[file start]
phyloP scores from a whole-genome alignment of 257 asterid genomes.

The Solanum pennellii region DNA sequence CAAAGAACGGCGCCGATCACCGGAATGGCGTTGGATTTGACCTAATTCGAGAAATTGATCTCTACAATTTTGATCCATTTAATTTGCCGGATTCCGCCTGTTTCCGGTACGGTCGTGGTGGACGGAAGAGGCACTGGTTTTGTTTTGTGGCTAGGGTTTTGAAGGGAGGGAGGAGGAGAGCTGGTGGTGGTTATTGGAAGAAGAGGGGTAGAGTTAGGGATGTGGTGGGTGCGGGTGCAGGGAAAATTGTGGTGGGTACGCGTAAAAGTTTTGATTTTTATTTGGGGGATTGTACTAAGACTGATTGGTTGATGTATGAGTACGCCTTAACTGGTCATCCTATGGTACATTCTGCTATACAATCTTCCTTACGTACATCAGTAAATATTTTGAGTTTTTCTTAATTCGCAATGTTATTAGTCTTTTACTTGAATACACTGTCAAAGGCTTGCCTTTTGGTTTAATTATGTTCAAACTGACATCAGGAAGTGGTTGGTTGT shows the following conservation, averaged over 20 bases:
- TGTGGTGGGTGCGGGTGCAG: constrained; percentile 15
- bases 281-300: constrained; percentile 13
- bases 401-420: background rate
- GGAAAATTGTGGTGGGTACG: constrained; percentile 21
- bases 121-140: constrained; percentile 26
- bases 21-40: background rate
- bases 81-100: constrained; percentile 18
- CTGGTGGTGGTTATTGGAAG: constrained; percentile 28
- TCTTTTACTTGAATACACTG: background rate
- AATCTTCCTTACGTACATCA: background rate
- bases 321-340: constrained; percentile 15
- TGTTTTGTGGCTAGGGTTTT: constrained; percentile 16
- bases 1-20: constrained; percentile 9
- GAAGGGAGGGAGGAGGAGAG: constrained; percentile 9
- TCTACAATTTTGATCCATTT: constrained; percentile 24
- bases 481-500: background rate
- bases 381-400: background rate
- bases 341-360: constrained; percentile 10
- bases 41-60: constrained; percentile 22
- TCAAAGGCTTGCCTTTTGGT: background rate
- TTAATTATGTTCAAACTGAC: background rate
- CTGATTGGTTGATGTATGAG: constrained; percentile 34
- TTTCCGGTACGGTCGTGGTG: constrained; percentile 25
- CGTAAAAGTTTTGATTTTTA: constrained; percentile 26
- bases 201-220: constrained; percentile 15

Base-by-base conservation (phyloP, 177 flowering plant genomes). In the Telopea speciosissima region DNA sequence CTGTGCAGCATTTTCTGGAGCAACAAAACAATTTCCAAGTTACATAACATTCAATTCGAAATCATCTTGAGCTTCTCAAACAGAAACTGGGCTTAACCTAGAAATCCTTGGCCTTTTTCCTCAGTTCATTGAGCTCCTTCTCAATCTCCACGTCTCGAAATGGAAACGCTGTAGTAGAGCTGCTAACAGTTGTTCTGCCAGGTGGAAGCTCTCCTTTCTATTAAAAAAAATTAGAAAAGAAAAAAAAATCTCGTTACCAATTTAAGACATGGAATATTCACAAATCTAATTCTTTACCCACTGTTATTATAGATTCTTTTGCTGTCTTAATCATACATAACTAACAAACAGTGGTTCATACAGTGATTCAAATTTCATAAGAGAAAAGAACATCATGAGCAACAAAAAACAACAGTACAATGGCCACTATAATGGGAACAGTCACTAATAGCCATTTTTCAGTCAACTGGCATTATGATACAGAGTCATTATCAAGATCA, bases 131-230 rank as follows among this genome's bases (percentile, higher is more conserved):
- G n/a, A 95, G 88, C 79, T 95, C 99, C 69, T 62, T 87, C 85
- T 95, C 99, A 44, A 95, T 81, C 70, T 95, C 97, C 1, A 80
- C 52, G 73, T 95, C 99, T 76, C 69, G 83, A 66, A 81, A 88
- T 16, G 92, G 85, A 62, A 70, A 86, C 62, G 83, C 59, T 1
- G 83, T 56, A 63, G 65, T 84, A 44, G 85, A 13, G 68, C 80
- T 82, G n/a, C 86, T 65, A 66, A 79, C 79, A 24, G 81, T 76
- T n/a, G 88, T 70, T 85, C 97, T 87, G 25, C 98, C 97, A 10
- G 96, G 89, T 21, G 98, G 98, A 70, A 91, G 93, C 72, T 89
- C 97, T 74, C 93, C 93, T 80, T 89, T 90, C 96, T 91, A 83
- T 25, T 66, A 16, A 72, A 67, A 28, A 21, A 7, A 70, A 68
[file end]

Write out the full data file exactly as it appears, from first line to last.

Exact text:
phyloP scores from a whole-genome alignment of 257 asterid genomes.

The Solanum pennellii region DNA sequence CAAAGAACGGCGCCGATCACCGGAATGGCGTTGGATTTGACCTAATTCGAGAAATTGATCTCTACAATTTTGATCCATTTAATTTGCCGGATTCCGCCTGTTTCCGGTACGGTCGTGGTGGACGGAAGAGGCACTGGTTTTGTTTTGTGGCTAGGGTTTTGAAGGGAGGGAGGAGGAGAGCTGGTGGTGGTTATTGGAAGAAGAGGGGTAGAGTTAGGGATGTGGTGGGTGCGGGTGCAGGGAAAATTGTGGTGGGTACGCGTAAAAGTTTTGATTTTTATTTGGGGGATTGTACTAAGACTGATTGGTTGATGTATGAGTACGCCTTAACTGGTCATCCTATGGTACATTCTGCTATACAATCTTCCTTACGTACATCAGTAAATATTTTGAGTTTTTCTTAATTCGCAATGTTATTAGTCTTTTACTTGAATACACTGTCAAAGGCTTGCCTTTTGGTTTAATTATGTTCAAACTGACATCAGGAAGTGGTTGGTTGT shows the following conservation, averaged over 20 bases:
- TGTGGTGGGTGCGGGTGCAG: constrained; percentile 15
- bases 281-300: constrained; percentile 13
- bases 401-420: background rate
- GGAAAATTGTGGTGGGTACG: constrained; percentile 21
- bases 121-140: constrained; percentile 26
- bases 21-40: background rate
- bases 81-100: constrained; percentile 18
- CTGGTGGTGGTTATTGGAAG: constrained; percentile 28
- TCTTTTACTTGAATACACTG: background rate
- AATCTTCCTTACGTACATCA: background rate
- bases 321-340: constrained; percentile 15
- TGTTTTGTGGCTAGGGTTTT: constrained; percentile 16
- bases 1-20: constrained; percentile 9
- GAAGGGAGGGAGGAGGAGAG: constrained; percentile 9
- TCTACAATTTTGATCCATTT: constrained; percentile 24
- bases 481-500: background rate
- bases 381-400: background rate
- bases 341-360: constrained; percentile 10
- bases 41-60: constrained; percentile 22
- TCAAAGGCTTGCCTTTTGGT: background rate
- TTAATTATGTTCAAACTGAC: background rate
- CTGATTGGTTGATGTATGAG: constrained; percentile 34
- TTTCCGGTACGGTCGTGGTG: constrained; percentile 25
- CGTAAAAGTTTTGATTTTTA: constrained; percentile 26
- bases 201-220: constrained; percentile 15

Base-by-base conservation (phyloP, 177 flowering plant genomes). In the Telopea speciosissima region DNA sequence CTGTGCAGCATTTTCTGGAGCAACAAAACAATTTCCAAGTTACATAACATTCAATTCGAAATCATCTTGAGCTTCTCAAACAGAAACTGGGCTTAACCTAGAAATCCTTGGCCTTTTTCCTCAGTTCATTGAGCTCCTTCTCAATCTCCACGTCTCGAAATGGAAACGCTGTAGTAGAGCTGCTAACAGTTGTTCTGCCAGGTGGAAGCTCTCCTTTCTATTAAAAAAAATTAGAAAAGAAAAAAAAATCTCGTTACCAATTTAAGACATGGAATATTCACAAATCTAATTCTTTACCCACTGTTATTATAGATTCTTTTGCTGTCTTAATCATACATAACTAACAAACAGTGGTTCATACAGTGATTCAAATTTCATAAGAGAAAAGAACATCATGAGCAACAAAAAACAACAGTACAATGGCCACTATAATGGGAACAGTCACTAATAGCCATTTTTCAGTCAACTGGCATTATGATACAGAGTCATTATCAAGATCA, bases 131-230 rank as follows among this genome's bases (percentile, higher is more conserved):
- G n/a, A 95, G 88, C 79, T 95, C 99, C 69, T 62, T 87, C 85
- T 95, C 99, A 44, A 95, T 81, C 70, T 95, C 97, C 1, A 80
- C 52, G 73, T 95, C 99, T 76, C 69, G 83, A 66, A 81, A 88
- T 16, G 92, G 85, A 62, A 70, A 86, C 62, G 83, C 59, T 1
- G 83, T 56, A 63, G 65, T 84, A 44, G 85, A 13, G 68, C 80
- T 82, G n/a, C 86, T 65, A 66, A 79, C 79, A 24, G 81, T 76
- T n/a, G 88, T 70, T 85, C 97, T 87, G 25, C 98, C 97, A 10
- G 96, G 89, T 21, G 98, G 98, A 70, A 91, G 93, C 72, T 89
- C 97, T 74, C 93, C 93, T 80, T 89, T 90, C 96, T 91, A 83
- T 25, T 66, A 16, A 72, A 67, A 28, A 21, A 7, A 70, A 68